I look to how Toronto has multiple Chinatowns and that there isn’t a sense of turf wars between them. Berlin has half-a-dozen areas that cater to specific segments of the queer population. How young is Toronto when it can’t handle two queer-friendly neighbourhoods? It’s a perpetual mystery why, to some, progress in the queer community has to be coupled with a disdain for the past. While there can be some benefit to critiquing past norms—the drag queens, the camp, the bathhouses—and the rejection is a fair personal choice, the post-mo attitude smacks of “otherness” creation that whiffs of homo- and transphobia. Aguirre-Livingston is a friend and I am not suggesting that he is either homophobic or transphobic. His description of post-mos who fetishize heteronormative definitions of gender, however, certainly raises eyebrows.

The corner of Church and Wellesley. Photo by Alan Bell from the Torontoist Flickr Pool.

Part of the difficulty is the nature of the queer community: it is a large umbrella that encapsulates many people who do not necessarily have anything in common, except for a societal hostility toward their sexuality. But, which demographic does Aguirre-Livingston’s piece speak to? It’s telling that there are no women interviewed in the piece, nor are there any transgendered men or women. In addition, the ethnic make-up of those surveyed is fairly homogeneous , rendering people of colour invisible. Maybe having grown up on fare like Will & Grace—a show that rarely had lesbians or people of colour, and, without a doubt, had few transgendered people—what looks like progress, what looks like post-dom, is really an illusion. It’s not that the queer community has launched ahead so much as the marginalized within the minority have fallen behind. It’s a shame, because the diversity of the community can and should be its greatest strength.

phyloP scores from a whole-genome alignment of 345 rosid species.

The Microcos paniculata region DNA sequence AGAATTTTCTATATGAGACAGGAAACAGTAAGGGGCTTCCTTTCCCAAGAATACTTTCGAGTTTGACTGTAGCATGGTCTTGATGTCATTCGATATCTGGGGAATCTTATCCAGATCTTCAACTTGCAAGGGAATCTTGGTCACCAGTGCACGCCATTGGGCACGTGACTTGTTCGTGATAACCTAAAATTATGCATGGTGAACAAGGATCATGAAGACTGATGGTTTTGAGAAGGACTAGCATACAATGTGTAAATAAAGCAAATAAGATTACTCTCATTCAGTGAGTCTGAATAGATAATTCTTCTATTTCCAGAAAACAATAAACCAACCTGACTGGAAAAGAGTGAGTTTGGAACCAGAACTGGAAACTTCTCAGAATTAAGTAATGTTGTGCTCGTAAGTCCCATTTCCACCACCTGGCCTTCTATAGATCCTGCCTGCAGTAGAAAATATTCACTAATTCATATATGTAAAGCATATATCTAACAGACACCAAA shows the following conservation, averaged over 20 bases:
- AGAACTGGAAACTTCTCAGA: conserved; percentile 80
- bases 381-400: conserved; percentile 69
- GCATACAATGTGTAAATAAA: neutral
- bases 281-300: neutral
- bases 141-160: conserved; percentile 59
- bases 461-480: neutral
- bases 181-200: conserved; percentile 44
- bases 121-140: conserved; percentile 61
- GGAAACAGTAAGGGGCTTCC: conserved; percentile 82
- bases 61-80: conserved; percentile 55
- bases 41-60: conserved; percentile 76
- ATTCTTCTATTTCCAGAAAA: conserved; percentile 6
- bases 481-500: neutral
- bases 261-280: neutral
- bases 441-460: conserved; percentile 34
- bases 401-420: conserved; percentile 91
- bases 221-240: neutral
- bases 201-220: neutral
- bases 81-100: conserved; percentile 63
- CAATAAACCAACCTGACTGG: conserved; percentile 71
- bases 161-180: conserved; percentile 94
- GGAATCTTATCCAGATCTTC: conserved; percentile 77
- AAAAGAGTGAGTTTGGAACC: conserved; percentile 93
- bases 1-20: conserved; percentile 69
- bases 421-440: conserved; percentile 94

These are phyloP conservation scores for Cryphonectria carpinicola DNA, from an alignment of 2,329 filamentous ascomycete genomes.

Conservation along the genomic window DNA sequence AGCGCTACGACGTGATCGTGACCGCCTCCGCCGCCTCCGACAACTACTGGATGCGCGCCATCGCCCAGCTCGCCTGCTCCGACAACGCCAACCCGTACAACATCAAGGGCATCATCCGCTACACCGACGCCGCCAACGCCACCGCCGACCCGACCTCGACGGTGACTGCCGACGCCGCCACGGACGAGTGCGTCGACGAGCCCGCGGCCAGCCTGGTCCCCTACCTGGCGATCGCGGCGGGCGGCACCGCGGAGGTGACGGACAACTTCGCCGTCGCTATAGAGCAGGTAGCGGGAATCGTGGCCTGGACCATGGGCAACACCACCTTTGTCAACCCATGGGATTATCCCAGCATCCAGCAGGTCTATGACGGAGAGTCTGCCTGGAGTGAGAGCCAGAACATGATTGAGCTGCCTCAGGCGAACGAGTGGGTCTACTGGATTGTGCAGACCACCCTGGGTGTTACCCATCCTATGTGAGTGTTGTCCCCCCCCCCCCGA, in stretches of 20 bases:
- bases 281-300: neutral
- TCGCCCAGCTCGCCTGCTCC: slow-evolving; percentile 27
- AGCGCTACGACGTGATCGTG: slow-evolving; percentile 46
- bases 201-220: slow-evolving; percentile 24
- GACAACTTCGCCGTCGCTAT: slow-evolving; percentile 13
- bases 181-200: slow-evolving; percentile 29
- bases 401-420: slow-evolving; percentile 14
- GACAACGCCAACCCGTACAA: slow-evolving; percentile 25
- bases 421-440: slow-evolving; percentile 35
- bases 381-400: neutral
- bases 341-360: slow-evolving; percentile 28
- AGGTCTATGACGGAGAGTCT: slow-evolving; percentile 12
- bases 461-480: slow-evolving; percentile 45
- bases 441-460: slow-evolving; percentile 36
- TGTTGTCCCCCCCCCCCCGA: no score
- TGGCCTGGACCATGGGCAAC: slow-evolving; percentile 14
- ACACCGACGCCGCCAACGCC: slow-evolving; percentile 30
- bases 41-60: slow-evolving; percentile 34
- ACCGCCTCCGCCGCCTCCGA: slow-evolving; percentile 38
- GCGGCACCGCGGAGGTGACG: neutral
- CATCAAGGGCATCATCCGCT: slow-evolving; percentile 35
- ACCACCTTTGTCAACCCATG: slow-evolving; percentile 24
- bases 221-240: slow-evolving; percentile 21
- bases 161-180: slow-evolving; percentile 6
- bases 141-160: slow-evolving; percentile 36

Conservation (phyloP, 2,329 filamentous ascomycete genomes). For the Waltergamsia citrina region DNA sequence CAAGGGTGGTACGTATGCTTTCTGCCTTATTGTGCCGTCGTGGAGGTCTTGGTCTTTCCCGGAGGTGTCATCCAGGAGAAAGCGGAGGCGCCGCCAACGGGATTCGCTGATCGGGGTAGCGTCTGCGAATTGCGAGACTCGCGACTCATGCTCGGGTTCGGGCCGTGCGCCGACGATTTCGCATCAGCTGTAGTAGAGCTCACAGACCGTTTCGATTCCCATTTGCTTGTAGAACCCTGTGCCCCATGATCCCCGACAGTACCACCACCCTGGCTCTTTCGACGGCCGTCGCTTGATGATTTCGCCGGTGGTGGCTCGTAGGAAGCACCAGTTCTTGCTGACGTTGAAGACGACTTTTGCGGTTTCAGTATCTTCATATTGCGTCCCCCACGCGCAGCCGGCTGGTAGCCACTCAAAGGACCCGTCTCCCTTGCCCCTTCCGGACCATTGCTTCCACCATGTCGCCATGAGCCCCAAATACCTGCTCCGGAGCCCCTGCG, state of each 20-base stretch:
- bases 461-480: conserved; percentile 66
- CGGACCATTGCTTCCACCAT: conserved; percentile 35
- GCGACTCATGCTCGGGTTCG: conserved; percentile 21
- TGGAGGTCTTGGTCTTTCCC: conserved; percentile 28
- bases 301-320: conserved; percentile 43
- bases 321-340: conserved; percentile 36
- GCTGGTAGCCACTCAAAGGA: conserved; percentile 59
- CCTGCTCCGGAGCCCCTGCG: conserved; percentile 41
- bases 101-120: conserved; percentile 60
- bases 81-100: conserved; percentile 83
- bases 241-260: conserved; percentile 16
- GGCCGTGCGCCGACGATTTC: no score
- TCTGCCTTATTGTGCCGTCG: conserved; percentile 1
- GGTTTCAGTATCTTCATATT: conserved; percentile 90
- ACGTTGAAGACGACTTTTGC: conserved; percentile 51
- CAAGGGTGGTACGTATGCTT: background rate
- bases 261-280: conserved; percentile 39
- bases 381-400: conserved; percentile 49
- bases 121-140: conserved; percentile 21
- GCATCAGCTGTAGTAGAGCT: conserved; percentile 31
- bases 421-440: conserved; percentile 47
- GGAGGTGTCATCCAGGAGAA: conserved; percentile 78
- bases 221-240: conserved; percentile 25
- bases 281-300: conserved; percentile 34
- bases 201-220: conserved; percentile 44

At the heart of the piece is the concept of identity. The rejection of past identities for marginalized groups isn’t new, and sadly the post-mos fit the bill. Sexuality, instead of complementing one’s identity, is reduced to being as unsubstantial as eye colour. In an ideal world, it would be great to not have sexuality be an issue, but here it feels like a case for exclusion. While members of the queer community still understand how sexual politics are woven into broader human rights, the post-mos can now justify not paying attention. Yet, in a funny way, post-mos give more weight to sex than they expect: if sexual identity wasn’t important, then why would post-mos base their newfound identity on running so far away from it?